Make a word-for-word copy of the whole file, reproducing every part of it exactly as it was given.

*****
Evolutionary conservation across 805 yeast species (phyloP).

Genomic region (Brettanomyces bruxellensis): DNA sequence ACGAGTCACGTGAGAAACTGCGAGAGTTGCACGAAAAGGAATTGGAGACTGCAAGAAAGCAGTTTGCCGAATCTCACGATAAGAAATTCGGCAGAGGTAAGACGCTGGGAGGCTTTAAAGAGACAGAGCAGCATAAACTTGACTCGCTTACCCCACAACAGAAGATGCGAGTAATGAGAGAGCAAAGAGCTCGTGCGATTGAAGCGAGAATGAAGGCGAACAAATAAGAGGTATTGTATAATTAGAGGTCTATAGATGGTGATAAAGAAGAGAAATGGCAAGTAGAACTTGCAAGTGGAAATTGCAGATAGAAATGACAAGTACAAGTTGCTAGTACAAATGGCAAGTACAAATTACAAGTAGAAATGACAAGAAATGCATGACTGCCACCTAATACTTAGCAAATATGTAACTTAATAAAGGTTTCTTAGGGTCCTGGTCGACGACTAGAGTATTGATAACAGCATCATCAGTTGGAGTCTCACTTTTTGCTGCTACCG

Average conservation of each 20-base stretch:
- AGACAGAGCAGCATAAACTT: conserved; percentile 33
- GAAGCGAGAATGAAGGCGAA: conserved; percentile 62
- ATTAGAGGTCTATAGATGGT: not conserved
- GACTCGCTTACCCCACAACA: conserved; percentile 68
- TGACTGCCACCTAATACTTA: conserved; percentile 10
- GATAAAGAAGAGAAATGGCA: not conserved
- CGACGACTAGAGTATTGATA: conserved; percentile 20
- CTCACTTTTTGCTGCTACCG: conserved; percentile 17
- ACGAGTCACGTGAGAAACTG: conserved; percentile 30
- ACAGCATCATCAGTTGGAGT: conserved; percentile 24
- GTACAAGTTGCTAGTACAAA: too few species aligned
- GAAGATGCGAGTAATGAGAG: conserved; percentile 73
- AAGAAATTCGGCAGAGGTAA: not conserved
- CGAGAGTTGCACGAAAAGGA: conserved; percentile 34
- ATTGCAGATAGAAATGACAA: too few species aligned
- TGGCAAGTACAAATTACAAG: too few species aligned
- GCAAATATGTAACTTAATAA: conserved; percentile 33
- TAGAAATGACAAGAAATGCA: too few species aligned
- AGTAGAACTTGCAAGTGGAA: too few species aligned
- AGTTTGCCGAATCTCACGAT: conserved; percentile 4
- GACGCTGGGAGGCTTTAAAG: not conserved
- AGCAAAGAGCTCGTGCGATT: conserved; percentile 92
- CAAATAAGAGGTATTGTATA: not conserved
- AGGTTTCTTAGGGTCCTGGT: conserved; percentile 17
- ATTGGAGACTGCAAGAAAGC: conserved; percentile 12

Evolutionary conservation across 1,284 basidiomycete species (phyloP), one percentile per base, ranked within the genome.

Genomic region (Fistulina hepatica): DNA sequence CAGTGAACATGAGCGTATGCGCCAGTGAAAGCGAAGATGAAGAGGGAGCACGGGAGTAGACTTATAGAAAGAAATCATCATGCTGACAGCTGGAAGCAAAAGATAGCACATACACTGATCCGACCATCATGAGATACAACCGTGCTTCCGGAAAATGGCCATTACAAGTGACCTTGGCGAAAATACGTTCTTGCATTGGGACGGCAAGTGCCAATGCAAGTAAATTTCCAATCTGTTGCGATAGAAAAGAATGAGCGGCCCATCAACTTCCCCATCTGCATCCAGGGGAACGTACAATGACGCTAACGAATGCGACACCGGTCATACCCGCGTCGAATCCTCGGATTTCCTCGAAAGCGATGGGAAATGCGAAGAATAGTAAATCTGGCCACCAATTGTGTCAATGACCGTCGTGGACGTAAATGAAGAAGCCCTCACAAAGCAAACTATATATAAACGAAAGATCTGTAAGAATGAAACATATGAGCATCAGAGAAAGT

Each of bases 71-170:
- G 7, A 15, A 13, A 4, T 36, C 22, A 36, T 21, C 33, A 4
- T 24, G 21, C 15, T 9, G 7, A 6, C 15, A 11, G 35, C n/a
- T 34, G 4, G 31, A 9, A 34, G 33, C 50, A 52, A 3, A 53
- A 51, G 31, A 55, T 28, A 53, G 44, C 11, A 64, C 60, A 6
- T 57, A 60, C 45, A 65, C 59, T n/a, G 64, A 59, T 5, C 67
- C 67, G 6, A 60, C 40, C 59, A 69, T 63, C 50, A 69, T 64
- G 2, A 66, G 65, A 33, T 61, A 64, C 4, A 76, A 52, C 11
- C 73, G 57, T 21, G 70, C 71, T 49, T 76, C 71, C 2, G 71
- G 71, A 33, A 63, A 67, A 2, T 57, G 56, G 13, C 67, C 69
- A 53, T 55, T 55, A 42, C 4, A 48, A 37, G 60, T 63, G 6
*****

Evolutionary conservation across 805 yeast species (phyloP).

Genomic region (Brettanomyces bruxellensis): DNA sequence ACGAGTCACGTGAGAAACTGCGAGAGTTGCACGAAAAGGAATTGGAGACTGCAAGAAAGCAGTTTGCCGAATCTCACGATAAGAAATTCGGCAGAGGTAAGACGCTGGGAGGCTTTAAAGAGACAGAGCAGCATAAACTTGACTCGCTTACCCCACAACAGAAGATGCGAGTAATGAGAGAGCAAAGAGCTCGTGCGATTGAAGCGAGAATGAAGGCGAACAAATAAGAGGTATTGTATAATTAGAGGTCTATAGATGGTGATAAAGAAGAGAAATGGCAAGTAGAACTTGCAAGTGGAAATTGCAGATAGAAATGACAAGTACAAGTTGCTAGTACAAATGGCAAGTACAAATTACAAGTAGAAATGACAAGAAATGCATGACTGCCACCTAATACTTAGCAAATATGTAACTTAATAAAGGTTTCTTAGGGTCCTGGTCGACGACTAGAGTATTGATAACAGCATCATCAGTTGGAGTCTCACTTTTTGCTGCTACCG

Average conservation of each 20-base stretch:
- AGACAGAGCAGCATAAACTT: conserved; percentile 33
- GAAGCGAGAATGAAGGCGAA: conserved; percentile 62
- ATTAGAGGTCTATAGATGGT: not conserved
- GACTCGCTTACCCCACAACA: conserved; percentile 68
- TGACTGCCACCTAATACTTA: conserved; percentile 10
- GATAAAGAAGAGAAATGGCA: not conserved
- CGACGACTAGAGTATTGATA: conserved; percentile 20
- CTCACTTTTTGCTGCTACCG: conserved; percentile 17
- ACGAGTCACGTGAGAAACTG: conserved; percentile 30
- ACAGCATCATCAGTTGGAGT: conserved; percentile 24
- GTACAAGTTGCTAGTACAAA: too few species aligned
- GAAGATGCGAGTAATGAGAG: conserved; percentile 73
- AAGAAATTCGGCAGAGGTAA: not conserved
- CGAGAGTTGCACGAAAAGGA: conserved; percentile 34
- ATTGCAGATAGAAATGACAA: too few species aligned
- TGGCAAGTACAAATTACAAG: too few species aligned
- GCAAATATGTAACTTAATAA: conserved; percentile 33
- TAGAAATGACAAGAAATGCA: too few species aligned
- AGTAGAACTTGCAAGTGGAA: too few species aligned
- AGTTTGCCGAATCTCACGAT: conserved; percentile 4
- GACGCTGGGAGGCTTTAAAG: not conserved
- AGCAAAGAGCTCGTGCGATT: conserved; percentile 92
- CAAATAAGAGGTATTGTATA: not conserved
- AGGTTTCTTAGGGTCCTGGT: conserved; percentile 17
- ATTGGAGACTGCAAGAAAGC: conserved; percentile 12

Evolutionary conservation across 1,284 basidiomycete species (phyloP), one percentile per base, ranked within the genome.

Genomic region (Fistulina hepatica): DNA sequence CAGTGAACATGAGCGTATGCGCCAGTGAAAGCGAAGATGAAGAGGGAGCACGGGAGTAGACTTATAGAAAGAAATCATCATGCTGACAGCTGGAAGCAAAAGATAGCACATACACTGATCCGACCATCATGAGATACAACCGTGCTTCCGGAAAATGGCCATTACAAGTGACCTTGGCGAAAATACGTTCTTGCATTGGGACGGCAAGTGCCAATGCAAGTAAATTTCCAATCTGTTGCGATAGAAAAGAATGAGCGGCCCATCAACTTCCCCATCTGCATCCAGGGGAACGTACAATGACGCTAACGAATGCGACACCGGTCATACCCGCGTCGAATCCTCGGATTTCCTCGAAAGCGATGGGAAATGCGAAGAATAGTAAATCTGGCCACCAATTGTGTCAATGACCGTCGTGGACGTAAATGAAGAAGCCCTCACAAAGCAAACTATATATAAACGAAAGATCTGTAAGAATGAAACATATGAGCATCAGAGAAAGT

Each of bases 71-170:
- G 7, A 15, A 13, A 4, T 36, C 22, A 36, T 21, C 33, A 4
- T 24, G 21, C 15, T 9, G 7, A 6, C 15, A 11, G 35, C n/a
- T 34, G 4, G 31, A 9, A 34, G 33, C 50, A 52, A 3, A 53
- A 51, G 31, A 55, T 28, A 53, G 44, C 11, A 64, C 60, A 6
- T 57, A 60, C 45, A 65, C 59, T n/a, G 64, A 59, T 5, C 67
- C 67, G 6, A 60, C 40, C 59, A 69, T 63, C 50, A 69, T 64
- G 2, A 66, G 65, A 33, T 61, A 64, C 4, A 76, A 52, C 11
- C 73, G 57, T 21, G 70, C 71, T 49, T 76, C 71, C 2, G 71
- G 71, A 33, A 63, A 67, A 2, T 57, G 56, G 13, C 67, C 69
- A 53, T 55, T 55, A 42, C 4, A 48, A 37, G 60, T 63, G 6